At 1002, Velocity 1384 transmitted that they were on a 4 nm (7 km) final for the RNAV GNSS approach. At 1004, as they were not visual with the runway, the crew initiated a missed approach from 132 ft. AGL. The FO reported that as they commenced the missed approach, it was possible to confirm that they were aligned with the runway by looking directly down. At 1012, ATC initiated a distress phase.
    The aircraft was positioned for a second approach, during which the cabin crew were briefed and prepared for an emergency landing, briefing the passengers to brace accordingly. At 1014, Velocity 1384 landed at Mildura in foggy conditions with fuel below the required reserves. As they taxied in, the captain told the cabin crew to stand down and normal arrival procedures resumed.
    The Investigators’ Analysis
    Following months of investigation, the ATSB observed that the Australian aviation weather reporting, forecasting and distribution systems are world-class but could use improvement. Company flight watch services at both air carriers are usually reserved for long-haul flights, leaving short-haul flight crews with the responsibility to pursue weather updates on their own once they are dispatched. In this situation, the observations and forecasts were changing quickly and information on Adelaide weather (and later Mildura’s weather) just didn’t form a picture for the crews in time to avoid the below-minimums approaches. The ATSB is suggesting further studies by Australian aviation civil and government agencies to see if improvements can be made.
    The Safety Bureau looked at decision-making in each cockpit and ultimately found that the pilots made reasonable decisions including the decision to bust minimums.
    ATSB Safety Issues
    Ultimately, the ATSB identified a series of “safety issues.” Also, as a result of this investigation, the Safety Bureau initiated a research investigation that will “initially examine the reliability of the airport forecasts for Mildura and Adelaide, before expanding to cover other major Australian airports.” The idea is just to see where the system can be improved.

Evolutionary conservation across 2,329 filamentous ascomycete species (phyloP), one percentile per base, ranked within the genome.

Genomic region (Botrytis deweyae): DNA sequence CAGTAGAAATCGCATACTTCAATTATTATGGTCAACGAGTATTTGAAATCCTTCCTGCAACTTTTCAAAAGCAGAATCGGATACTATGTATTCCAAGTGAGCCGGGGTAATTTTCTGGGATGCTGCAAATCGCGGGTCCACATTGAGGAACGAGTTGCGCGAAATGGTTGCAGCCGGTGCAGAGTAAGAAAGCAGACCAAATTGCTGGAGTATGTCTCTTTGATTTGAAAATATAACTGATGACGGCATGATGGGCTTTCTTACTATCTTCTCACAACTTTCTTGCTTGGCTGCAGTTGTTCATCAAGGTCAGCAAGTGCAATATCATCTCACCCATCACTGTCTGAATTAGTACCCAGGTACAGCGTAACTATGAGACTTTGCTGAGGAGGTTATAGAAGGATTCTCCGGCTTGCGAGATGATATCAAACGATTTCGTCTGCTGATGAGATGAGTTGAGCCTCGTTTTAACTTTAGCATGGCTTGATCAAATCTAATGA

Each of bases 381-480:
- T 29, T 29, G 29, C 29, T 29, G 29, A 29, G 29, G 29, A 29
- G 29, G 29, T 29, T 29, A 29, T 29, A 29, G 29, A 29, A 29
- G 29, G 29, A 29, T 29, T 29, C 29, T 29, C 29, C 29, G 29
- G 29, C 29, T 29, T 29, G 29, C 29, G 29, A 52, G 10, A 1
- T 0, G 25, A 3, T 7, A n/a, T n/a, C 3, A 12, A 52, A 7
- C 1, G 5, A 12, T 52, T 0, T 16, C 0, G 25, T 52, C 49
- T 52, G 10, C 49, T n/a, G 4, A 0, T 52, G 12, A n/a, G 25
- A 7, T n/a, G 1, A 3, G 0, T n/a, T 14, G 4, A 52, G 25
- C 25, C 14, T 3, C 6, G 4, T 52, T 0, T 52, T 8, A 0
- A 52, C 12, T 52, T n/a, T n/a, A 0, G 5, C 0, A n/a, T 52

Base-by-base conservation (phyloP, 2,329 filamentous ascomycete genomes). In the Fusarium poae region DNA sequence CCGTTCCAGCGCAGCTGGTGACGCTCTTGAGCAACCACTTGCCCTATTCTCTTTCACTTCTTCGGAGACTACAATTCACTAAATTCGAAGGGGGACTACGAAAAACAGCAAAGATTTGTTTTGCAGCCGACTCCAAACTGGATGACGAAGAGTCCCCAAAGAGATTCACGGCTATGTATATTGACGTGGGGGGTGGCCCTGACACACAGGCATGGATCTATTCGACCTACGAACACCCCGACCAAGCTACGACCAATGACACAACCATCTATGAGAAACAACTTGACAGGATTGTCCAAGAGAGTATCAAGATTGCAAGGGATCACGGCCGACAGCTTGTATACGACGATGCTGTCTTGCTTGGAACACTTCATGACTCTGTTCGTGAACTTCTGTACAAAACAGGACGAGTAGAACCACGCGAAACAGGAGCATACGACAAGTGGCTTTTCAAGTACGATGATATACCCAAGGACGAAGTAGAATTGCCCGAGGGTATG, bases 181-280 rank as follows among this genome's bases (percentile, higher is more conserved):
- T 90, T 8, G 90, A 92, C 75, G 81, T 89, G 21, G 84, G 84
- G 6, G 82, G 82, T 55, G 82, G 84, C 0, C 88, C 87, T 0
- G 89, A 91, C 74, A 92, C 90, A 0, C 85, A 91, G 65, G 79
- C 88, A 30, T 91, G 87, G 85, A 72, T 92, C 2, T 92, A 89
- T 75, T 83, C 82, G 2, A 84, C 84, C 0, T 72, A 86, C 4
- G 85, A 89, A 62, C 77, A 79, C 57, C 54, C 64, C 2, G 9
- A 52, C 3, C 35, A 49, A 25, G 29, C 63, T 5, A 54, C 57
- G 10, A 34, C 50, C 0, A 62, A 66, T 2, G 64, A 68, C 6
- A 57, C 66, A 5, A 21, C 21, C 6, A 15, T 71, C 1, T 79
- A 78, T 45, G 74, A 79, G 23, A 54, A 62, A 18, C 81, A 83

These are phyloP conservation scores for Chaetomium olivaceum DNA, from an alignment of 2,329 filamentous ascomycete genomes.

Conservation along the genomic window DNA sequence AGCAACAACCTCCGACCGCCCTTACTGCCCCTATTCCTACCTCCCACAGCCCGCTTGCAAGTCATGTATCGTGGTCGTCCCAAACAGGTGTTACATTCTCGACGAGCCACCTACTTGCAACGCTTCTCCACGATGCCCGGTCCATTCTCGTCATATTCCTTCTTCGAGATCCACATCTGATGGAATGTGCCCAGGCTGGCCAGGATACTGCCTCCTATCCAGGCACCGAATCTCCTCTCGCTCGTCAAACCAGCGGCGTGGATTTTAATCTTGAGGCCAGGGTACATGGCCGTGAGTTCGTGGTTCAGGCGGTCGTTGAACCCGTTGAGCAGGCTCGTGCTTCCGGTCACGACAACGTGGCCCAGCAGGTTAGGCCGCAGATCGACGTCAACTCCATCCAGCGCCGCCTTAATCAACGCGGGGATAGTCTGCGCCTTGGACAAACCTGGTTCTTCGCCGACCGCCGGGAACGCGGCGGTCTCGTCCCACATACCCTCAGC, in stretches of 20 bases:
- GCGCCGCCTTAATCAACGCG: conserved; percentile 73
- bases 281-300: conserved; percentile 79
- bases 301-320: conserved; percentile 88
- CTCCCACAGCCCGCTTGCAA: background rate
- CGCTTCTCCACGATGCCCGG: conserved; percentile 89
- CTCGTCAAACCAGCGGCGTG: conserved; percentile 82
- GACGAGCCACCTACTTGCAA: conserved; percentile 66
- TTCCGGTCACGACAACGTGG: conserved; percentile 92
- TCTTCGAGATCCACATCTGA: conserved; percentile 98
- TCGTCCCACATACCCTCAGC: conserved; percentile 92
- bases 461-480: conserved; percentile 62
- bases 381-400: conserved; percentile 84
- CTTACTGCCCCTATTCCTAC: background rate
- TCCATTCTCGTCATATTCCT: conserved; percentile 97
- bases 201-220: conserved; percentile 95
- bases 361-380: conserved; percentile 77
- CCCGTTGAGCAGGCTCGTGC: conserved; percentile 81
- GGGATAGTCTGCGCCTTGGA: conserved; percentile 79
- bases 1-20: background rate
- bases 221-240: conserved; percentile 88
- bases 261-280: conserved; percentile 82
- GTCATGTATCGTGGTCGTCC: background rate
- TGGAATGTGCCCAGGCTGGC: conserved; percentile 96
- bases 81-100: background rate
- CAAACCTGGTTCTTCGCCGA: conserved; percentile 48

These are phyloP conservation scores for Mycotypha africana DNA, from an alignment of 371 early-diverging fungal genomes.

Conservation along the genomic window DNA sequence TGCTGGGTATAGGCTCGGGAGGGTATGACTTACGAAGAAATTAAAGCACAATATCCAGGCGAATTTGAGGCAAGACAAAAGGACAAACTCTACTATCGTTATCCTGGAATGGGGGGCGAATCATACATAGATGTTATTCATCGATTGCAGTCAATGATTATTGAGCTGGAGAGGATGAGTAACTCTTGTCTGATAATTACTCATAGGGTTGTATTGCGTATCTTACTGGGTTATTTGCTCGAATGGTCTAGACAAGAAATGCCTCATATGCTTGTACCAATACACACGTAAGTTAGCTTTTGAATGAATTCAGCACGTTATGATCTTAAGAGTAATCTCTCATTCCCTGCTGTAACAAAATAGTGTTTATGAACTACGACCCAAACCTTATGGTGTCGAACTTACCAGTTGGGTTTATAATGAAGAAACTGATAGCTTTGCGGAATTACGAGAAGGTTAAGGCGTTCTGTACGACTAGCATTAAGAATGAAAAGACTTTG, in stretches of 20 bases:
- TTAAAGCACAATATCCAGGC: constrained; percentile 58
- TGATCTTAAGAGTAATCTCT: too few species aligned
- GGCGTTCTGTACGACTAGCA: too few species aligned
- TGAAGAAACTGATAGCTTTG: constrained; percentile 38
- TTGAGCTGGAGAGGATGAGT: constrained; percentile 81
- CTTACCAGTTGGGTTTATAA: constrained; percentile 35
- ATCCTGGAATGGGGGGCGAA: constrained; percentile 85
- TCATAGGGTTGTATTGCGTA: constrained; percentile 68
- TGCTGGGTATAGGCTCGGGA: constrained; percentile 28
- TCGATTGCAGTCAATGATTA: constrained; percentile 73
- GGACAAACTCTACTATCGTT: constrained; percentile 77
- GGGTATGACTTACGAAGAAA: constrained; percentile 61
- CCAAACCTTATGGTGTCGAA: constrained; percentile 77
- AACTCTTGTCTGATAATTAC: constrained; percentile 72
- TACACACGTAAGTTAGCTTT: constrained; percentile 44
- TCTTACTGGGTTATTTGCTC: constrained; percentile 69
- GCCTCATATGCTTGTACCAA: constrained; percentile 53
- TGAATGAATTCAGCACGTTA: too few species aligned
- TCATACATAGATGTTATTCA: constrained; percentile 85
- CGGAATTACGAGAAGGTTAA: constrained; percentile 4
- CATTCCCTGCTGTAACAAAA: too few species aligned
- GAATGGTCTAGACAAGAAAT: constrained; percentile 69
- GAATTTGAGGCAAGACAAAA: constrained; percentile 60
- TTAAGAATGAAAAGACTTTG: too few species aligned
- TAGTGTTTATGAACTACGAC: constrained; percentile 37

According to the ATSB, a “safety issue” is an event or condition that increases safety risk and (a) can reasonably be regarded as having the potential to adversely affect the safety of future operations, and (b) is a characteristic of an organization or a system, rather than a characteristic of a specific individual, or characteristic of an operating environment at a specific point in time. Here are the safety issues that arise from this event.
    The meteorological conditions at Adelaide Airport deteriorated below the landing minima while Velocity 1384 and Qantas 735 were en route to Adelaide.
    The inaccuracy of the forecast clearance of the fog at Adelaide Airport compelled the flight crews of Velocity 1384 and Qantas 735 to either conduct an emergency landing at Adelaide or divert to Mildura Airport.
    The actual weather conditions encountered by the flight crews of Velocity 1384 and Qantas 735 on arrival at Mildura were below landing minima and significantly worse than the airport forecast and weather reports used by both flight crews to assess its suitability as an alternate destination to Adelaide.
    On arrival at Mildura, Velocity 1384 and Qantas 735 had insufficient fuel to divert to any other airport and were committed to a landing in conditions below their landing minima.
    For many non major airports in Australia, flight crews of arriving aircraft can access current weather information using an Automatic Weather Information Service via very high frequency radio, which has range limitations. Where this service is available, air traffic services will generally not alert pilots to significant deteriorations in current conditions.
    Other factors that increased risk:
    The flight crew of Velocity 1384 did not obtain updated weather information for Adelaide while en route and were therefore unaware of the weather deterioration affecting the airport, limiting the options and time available to plan a diversion to an alternate destination airport.
    The flight crews of Velocity 1384 and Qantas 735 gave precedence to the airport weather reports at Mildura over the airport forecast when deciding to divert.
    Despite the Bureau of Meteorology (BoM) knowing of the deteriorating weather at Mildura from other sources, by not passing on the inflight weather report of deteriorating weather from the departing air ambulance pilot, the controller removed an important source of information for use by the BoM.
    The inflight weather report given by the air ambulance pilot was not passed on to the flight crews of Velocity 1384 and Qantas 735 by the controller when they changed frequency in bound to Mildura Airport, removing an important source of information for flight crew planning and decision-making.
    The automatic broadcast services did not have the capacity to recognize and actively disseminate special weather reports (SPECI) to pilots, thus not meeting the intent of the SPECI alerting function provided by the controller-initiated flight information service.
    Last Thought